The SDIR integrates with programs like Social Security and workers compensation to reduce your cost of coverage, offsetting any benefits received from social plans. If you are receiving payments through one of these programs, the insurance company that provides your disability coverage will simply reduce the amount paid to you by the amount of benefit you receive through the social plan.
To give you an example, let’s say that John Doe has a disability policy with a base benefit of $5,200 and his SDIR is $1,800, for a total benefit of $7,000. He is guaranteed to receive the total monthly amount of $7,000 but, if he begins receiving Social Security payments, his SDIR will simply be reduced by the amount of benefit he received from the SSA (Social Security Administration). The foremost advantage of the SDIR is that, even if he doesn’t receive any payment through a social program, the disability insurance company still gives him the entire $1,800 SDIR benefit in addition to the base benefit of $5,200.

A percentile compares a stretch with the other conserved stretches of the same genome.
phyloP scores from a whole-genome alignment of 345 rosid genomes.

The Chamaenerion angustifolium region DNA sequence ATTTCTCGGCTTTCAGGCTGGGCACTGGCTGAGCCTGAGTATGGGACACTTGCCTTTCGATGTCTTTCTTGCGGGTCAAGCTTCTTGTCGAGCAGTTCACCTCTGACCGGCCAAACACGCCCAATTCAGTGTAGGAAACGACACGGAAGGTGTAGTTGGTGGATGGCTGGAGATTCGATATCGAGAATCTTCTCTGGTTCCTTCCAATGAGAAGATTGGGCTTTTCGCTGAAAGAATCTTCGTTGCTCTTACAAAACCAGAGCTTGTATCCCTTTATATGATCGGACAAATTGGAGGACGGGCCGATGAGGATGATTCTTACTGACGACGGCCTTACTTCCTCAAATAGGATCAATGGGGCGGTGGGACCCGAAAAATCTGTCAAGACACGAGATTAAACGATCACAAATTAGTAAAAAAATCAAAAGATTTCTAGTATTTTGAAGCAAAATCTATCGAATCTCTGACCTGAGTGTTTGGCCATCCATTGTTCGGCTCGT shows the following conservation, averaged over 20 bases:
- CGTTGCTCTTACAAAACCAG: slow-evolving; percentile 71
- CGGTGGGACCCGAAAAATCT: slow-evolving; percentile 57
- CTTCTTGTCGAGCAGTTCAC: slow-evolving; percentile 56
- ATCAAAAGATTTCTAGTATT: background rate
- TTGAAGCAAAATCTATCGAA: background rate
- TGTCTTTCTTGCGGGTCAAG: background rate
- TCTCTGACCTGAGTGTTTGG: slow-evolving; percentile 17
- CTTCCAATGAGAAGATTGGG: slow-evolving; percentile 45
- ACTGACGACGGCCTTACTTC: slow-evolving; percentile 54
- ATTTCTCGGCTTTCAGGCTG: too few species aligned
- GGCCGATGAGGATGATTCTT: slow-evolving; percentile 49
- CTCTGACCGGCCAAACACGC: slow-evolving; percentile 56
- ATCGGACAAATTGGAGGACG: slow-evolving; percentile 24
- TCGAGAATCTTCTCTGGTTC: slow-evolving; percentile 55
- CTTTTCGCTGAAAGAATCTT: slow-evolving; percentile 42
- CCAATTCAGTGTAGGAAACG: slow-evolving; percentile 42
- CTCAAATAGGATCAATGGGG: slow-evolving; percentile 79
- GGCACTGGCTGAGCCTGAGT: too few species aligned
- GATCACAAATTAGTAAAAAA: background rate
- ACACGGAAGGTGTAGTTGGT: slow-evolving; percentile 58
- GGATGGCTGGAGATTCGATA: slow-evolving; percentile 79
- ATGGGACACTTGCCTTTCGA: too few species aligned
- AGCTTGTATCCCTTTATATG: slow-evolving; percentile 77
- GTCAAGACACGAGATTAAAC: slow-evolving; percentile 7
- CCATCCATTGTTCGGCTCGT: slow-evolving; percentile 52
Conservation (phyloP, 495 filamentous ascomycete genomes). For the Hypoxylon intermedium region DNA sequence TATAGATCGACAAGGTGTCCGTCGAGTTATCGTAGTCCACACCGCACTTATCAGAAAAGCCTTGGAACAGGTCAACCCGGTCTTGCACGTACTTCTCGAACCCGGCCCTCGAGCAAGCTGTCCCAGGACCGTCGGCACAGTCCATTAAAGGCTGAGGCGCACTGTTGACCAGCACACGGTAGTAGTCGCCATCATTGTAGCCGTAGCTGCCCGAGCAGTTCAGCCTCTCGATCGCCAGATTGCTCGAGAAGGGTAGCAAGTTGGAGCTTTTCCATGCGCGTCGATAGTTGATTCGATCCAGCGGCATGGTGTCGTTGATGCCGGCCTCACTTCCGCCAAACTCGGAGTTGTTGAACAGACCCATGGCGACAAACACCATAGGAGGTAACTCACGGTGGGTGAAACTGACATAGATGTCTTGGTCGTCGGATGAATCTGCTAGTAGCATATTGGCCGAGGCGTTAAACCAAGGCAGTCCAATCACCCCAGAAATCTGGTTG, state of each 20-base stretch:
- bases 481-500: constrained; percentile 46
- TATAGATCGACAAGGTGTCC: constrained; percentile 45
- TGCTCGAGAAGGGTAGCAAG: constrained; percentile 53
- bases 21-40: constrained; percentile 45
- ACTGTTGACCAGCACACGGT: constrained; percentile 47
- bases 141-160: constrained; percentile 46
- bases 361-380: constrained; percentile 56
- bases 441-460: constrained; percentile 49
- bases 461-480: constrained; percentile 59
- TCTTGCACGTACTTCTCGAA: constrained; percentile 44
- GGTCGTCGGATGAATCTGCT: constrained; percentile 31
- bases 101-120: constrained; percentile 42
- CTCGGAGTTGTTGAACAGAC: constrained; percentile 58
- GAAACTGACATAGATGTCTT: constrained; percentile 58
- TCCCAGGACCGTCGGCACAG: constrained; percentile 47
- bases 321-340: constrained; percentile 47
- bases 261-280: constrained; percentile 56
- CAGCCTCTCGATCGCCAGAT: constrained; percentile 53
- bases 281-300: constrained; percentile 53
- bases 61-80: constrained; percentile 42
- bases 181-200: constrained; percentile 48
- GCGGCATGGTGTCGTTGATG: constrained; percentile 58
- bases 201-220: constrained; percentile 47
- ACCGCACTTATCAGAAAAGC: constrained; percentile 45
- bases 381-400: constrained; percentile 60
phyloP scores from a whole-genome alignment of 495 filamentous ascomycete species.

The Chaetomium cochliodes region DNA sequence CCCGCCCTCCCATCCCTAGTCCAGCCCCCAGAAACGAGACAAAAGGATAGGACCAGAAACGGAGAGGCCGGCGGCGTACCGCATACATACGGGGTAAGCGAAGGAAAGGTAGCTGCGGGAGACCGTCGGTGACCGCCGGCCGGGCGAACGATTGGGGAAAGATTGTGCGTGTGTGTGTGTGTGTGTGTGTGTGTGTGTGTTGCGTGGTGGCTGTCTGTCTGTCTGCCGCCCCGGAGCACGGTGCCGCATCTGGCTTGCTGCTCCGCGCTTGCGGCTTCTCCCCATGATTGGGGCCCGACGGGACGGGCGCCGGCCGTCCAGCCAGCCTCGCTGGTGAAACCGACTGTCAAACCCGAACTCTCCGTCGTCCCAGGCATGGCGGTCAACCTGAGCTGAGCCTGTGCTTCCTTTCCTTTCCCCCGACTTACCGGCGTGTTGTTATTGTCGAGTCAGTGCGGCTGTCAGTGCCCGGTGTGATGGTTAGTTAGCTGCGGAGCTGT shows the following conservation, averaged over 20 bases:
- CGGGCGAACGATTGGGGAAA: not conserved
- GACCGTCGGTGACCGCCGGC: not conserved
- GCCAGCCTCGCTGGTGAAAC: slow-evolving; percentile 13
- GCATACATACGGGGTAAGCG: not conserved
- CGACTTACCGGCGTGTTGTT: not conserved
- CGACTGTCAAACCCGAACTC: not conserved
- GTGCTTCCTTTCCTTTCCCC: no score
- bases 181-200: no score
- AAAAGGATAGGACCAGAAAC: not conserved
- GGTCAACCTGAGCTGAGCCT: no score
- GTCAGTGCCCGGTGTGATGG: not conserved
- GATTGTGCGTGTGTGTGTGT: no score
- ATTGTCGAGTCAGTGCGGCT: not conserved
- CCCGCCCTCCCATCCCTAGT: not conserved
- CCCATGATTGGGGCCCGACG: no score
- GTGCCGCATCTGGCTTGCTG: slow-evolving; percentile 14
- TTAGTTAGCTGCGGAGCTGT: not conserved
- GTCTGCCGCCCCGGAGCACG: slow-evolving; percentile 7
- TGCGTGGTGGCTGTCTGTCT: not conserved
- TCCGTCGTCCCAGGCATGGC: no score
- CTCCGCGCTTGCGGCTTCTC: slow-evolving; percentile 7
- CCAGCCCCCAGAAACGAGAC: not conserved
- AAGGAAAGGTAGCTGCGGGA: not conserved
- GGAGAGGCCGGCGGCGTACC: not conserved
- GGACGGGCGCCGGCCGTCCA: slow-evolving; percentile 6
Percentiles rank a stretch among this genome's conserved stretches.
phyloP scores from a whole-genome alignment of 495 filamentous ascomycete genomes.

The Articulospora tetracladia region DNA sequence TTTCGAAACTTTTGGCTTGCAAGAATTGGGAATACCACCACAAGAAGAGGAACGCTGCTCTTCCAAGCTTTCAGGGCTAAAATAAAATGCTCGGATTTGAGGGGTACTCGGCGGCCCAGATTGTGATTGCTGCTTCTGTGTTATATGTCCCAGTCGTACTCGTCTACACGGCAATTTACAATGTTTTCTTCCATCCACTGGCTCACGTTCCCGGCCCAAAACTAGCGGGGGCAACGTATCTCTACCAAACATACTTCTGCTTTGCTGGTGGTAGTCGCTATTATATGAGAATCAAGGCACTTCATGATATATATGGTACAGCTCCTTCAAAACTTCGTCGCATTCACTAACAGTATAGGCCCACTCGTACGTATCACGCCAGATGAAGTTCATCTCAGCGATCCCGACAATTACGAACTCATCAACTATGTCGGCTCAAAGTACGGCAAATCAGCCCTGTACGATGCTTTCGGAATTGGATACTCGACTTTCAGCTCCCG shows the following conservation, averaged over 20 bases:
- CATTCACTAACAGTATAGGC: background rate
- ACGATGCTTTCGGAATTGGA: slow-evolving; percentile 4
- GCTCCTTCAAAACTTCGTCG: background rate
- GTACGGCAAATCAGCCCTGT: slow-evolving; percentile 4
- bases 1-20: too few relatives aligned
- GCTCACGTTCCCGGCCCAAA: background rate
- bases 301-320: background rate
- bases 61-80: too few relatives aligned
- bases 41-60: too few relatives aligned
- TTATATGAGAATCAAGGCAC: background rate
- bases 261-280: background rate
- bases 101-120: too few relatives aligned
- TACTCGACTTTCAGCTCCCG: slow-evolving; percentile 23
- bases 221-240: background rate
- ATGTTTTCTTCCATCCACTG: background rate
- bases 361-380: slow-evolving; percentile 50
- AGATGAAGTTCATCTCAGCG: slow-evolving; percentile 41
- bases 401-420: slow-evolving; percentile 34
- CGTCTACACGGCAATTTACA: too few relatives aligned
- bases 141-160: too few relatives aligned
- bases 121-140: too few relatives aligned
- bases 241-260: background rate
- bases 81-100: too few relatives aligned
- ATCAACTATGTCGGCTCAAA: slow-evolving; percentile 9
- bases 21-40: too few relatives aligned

Long-term disability insurance is an important component of your overall financial plan, but be wary of the optional riders that can drive up the cost of coverage. Dave’s advice is that, if you have a quality long-term disability plan at the right cost for you, additional bells and whistles won’t be needed. It’s also important to remember that your chance of becoming disabled is limited, so balance this expense with other priorities like term life insurance, health insurance, your retirement plan, among others.